This is the latest story from the NPR Cities Project.
In an abandoned building near Spain’s Mediterranean coast, someone softly strums a guitar. Chord progressions echo through empty halls.
It’s an impromptu music lesson, offered among unemployed neighbors in Alfafar, a suburb south of Valencia. The town was built in the 1960s for timber factory workers. It’s high-density housing: tidy, identical two- and three-bedroom apartments, in huge blocks — some 7,000 housing units in total.
But the local timber industry has since collapsed. More than 40 percent of local residents are now unemployed. A quarter of homes are vacant. Apartments that sold for $150,000 decades ago are going for 20,000 now.
That guitar lesson is just one way residents are using their free time and empty space creatively. It’s here that two young Spanish architects saw potential.
While still in architecture school, María García Mendez and Gonzalo Navarrete drafted a plan to re-design a high-density area of Alfafar, called Barrio Orba, using the principle of co-housing — in which residents trade and share space and resources, depending on their needs.
“It’s like up-cycling the neighborhood — connecting existing resources to make them work,” García explains. “For example, all this workforce that’s unemployed, all these empty spaces that are without use, all these elderly people that need help, all these natural resources that are not being taken care of — making a project for all these things.”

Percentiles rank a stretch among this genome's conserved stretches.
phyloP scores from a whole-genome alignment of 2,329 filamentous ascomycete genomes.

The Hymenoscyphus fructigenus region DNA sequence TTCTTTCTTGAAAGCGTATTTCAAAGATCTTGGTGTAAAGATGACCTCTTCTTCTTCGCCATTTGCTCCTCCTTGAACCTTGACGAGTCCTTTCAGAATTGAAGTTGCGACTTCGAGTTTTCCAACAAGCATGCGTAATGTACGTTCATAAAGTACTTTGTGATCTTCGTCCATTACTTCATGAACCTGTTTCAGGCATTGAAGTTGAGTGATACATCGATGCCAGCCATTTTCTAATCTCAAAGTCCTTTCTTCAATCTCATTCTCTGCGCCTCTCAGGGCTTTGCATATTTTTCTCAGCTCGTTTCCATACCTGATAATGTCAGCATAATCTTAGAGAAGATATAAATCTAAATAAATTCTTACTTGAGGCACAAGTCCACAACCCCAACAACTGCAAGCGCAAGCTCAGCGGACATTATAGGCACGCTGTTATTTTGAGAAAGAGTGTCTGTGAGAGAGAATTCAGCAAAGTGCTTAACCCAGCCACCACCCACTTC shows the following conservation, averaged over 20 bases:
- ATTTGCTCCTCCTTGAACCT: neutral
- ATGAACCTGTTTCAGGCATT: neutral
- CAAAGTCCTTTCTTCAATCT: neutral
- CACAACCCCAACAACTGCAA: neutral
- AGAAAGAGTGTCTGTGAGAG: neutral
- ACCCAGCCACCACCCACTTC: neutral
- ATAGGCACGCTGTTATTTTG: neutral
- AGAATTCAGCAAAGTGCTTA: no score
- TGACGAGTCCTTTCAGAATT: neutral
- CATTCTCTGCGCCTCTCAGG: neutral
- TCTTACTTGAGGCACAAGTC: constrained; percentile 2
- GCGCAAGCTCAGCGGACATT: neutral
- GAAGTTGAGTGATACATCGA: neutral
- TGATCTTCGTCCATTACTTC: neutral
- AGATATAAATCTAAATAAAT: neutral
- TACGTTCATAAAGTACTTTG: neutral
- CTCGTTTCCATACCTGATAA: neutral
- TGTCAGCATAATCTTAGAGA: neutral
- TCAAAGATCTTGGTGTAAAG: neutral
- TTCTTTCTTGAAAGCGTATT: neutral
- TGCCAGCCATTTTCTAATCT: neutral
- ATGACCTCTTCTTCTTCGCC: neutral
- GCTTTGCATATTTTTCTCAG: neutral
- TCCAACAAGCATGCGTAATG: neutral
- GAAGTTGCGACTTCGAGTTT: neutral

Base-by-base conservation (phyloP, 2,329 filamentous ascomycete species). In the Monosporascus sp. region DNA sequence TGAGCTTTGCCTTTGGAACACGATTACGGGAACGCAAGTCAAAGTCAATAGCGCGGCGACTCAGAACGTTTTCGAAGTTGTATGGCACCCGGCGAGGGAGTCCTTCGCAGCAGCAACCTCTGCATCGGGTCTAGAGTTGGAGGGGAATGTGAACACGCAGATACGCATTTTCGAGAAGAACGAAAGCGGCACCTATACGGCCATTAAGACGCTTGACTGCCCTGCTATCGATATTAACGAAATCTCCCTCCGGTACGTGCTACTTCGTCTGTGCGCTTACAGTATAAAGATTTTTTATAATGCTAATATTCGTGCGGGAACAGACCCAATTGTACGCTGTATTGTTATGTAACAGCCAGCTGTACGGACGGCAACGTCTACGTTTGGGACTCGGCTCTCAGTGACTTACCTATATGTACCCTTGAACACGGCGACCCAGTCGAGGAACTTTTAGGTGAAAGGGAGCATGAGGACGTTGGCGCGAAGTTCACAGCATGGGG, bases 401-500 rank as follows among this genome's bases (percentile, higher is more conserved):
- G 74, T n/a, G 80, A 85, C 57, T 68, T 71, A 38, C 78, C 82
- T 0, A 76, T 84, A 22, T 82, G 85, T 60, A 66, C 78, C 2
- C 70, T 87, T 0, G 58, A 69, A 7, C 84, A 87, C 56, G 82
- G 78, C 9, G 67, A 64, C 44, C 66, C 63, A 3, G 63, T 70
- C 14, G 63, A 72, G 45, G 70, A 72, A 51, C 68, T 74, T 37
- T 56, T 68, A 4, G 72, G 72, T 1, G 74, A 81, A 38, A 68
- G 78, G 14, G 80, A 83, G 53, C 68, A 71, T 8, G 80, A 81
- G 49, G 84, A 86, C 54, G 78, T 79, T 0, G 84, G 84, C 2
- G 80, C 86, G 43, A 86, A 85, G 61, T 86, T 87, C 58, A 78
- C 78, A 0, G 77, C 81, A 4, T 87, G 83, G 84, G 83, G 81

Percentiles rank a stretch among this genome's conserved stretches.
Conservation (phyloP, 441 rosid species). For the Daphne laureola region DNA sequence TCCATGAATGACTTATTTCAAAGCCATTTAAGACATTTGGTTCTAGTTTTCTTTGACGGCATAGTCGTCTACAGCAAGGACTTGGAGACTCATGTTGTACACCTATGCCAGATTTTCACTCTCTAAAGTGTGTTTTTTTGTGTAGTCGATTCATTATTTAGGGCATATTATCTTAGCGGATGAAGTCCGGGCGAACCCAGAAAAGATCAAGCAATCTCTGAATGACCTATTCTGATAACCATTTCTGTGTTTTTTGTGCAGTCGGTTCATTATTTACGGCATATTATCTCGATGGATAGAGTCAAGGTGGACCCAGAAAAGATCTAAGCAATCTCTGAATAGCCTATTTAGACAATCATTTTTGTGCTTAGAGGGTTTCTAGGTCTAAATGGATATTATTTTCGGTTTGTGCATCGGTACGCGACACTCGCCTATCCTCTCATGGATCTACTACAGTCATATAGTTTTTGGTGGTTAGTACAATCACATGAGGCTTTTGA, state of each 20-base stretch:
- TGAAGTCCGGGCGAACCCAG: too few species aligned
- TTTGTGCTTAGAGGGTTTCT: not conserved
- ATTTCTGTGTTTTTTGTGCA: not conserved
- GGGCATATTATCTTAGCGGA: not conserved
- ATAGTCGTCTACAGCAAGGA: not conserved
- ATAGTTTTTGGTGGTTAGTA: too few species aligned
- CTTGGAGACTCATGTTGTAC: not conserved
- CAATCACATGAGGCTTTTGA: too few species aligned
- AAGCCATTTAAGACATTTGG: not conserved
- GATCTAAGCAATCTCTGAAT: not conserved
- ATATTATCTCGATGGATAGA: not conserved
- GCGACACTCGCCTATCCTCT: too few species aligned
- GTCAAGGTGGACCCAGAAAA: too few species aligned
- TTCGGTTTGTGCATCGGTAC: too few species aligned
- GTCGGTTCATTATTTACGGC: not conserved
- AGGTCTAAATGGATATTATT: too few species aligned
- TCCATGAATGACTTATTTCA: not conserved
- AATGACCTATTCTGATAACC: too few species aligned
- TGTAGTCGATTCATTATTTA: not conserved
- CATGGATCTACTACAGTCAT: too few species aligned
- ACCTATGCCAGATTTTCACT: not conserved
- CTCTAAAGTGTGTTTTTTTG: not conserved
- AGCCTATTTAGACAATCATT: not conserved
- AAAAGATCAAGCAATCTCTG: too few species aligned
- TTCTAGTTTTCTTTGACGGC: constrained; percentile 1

Redefining Public And Private Space
The architects, both in their 20s, were relatively unknown, working in a Spanish region — Valencia — that’s famous for soaring space-age designs of museums and other public infrastructure — which have bankrupted the local government.
Valencia’s native son is Santiago Calatrava, the famous Spanish architect who’s now working on the new ground zero transit station in New York.
In contrast to Calatrava’s work, the Improvistos architects sketched out a humble plan to revamp some 7,000 nearly identical apartments, with minimal structural changes, to adapt the current structures to residents’ changing spatial needs. Neighbors can trade rooms and share kitchens, roof gardens and office space.
“We’re trying to redefine the limit between public and private,” Navarrete says. “So the way you walk on your street and where your house and your private space finishes or starts.”
“A thing as simple as creating a new door — having a room with two doors — can give enormous flexibility,” García chimes in. “So that this same room can be used by one or another, depending on the need.”
Their plan also has a time bank element, trading space for services.
“For example, you have an 80-year-old person who needs some help once or twice a week, [living alongside] a family with three children that doesn’t get enough income,” García explains. “So maybe [someone from] the low-income family can help the elderly person once a week, and get, in exchange, one room. It’s like an exchange system — so every house can gain or give out some space. And that can change with time.”
The Improvisto architects in Alfafar plan to sit down with residents and sketch out how their buildings can adapt to different families’ needs. They can add doors, retractable walls and shared space.
García and Navarrete came up with the idea on a study trip to rural India — watching how a poor family would enlarge their thatched hut for new children and share cooking areas with neighbors. The architects think that system can work in the West as well.
Collective Living In Rural England
One place it’s already working is on England’s southwest coast, amid picturesque rolling fields. A decade ago, Jane Stott helped create the Threshold Centre at Cole Street Farm, a community that consists of a central 300-year-old farmhouse surrounded by small, low buildings that house about 15 residents.